Wisconsin is the only state in the nation where a first-time OWI charge is treated only as a civil offense, and not a criminal offense. This year, lawmakers have sought to shed this distinction, and have debated a number of measures that would toughen penalties for first-time offenders and others.
Recently, Gov. Tony Evers signed a bill that increases penalties for people convicted of OWI-related homicide. People convicted of driving drunk or drugged in an accident that resulted in someone's death will now face a mandatory minimum of five years in prison. Judges have discretion to issue a lower sentence in these cases, if they find a good reason.
Meanwhile, another bill working its way through the legislature would change the way the state prosecutes first-time OWI charges. The current law allows first-time OWI offenders to skip a court appearance and merely pay a fine. Assembly Bill 15 would make a court appearance mandatory. If the bill becomes law, those who fail to show up to court will be automatically convicted of the applicable charges against them. They will also face a new $300 fine.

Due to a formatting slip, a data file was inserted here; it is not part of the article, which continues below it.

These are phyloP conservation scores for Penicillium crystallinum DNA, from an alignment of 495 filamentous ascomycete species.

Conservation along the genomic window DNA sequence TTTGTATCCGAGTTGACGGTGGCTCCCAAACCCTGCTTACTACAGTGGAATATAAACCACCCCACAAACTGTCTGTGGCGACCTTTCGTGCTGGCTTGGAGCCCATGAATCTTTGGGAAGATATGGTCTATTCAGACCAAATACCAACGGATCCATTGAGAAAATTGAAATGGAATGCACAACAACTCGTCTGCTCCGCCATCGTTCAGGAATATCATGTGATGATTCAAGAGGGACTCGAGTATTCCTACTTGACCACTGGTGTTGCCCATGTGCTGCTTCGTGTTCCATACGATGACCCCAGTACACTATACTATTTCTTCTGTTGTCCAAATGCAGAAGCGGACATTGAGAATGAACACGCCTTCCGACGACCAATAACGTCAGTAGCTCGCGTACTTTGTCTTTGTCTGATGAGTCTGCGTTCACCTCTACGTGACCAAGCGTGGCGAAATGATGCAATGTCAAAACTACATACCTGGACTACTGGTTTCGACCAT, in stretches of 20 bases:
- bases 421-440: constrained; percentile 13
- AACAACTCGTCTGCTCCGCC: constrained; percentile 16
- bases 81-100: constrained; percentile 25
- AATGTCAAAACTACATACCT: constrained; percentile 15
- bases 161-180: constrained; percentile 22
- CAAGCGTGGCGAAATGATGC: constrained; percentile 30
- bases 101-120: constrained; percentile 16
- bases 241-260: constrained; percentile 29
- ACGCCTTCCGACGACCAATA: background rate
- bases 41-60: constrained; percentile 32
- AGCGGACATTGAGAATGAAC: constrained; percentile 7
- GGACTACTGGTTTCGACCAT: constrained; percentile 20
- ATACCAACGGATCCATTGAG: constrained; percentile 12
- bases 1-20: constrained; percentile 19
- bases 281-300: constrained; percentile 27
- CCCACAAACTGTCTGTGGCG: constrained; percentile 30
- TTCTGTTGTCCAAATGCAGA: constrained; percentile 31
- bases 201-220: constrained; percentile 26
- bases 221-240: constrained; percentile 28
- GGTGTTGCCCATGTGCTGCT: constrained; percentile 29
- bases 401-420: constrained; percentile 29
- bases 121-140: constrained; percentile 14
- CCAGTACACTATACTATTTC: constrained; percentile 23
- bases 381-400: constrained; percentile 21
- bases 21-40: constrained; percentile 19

The truth is that Wisconsin's current penalties for people convicted of OWI may be more lenient than those imposed by other states, but they are in no way easy. A conviction on OWI charges, especially a repeat offense, can be disastrous to a driver's finances, freedom and future. It's important to seek out help from an attorney with experience in OWI defense, to get advice about all one's options after being accused of impaired driving.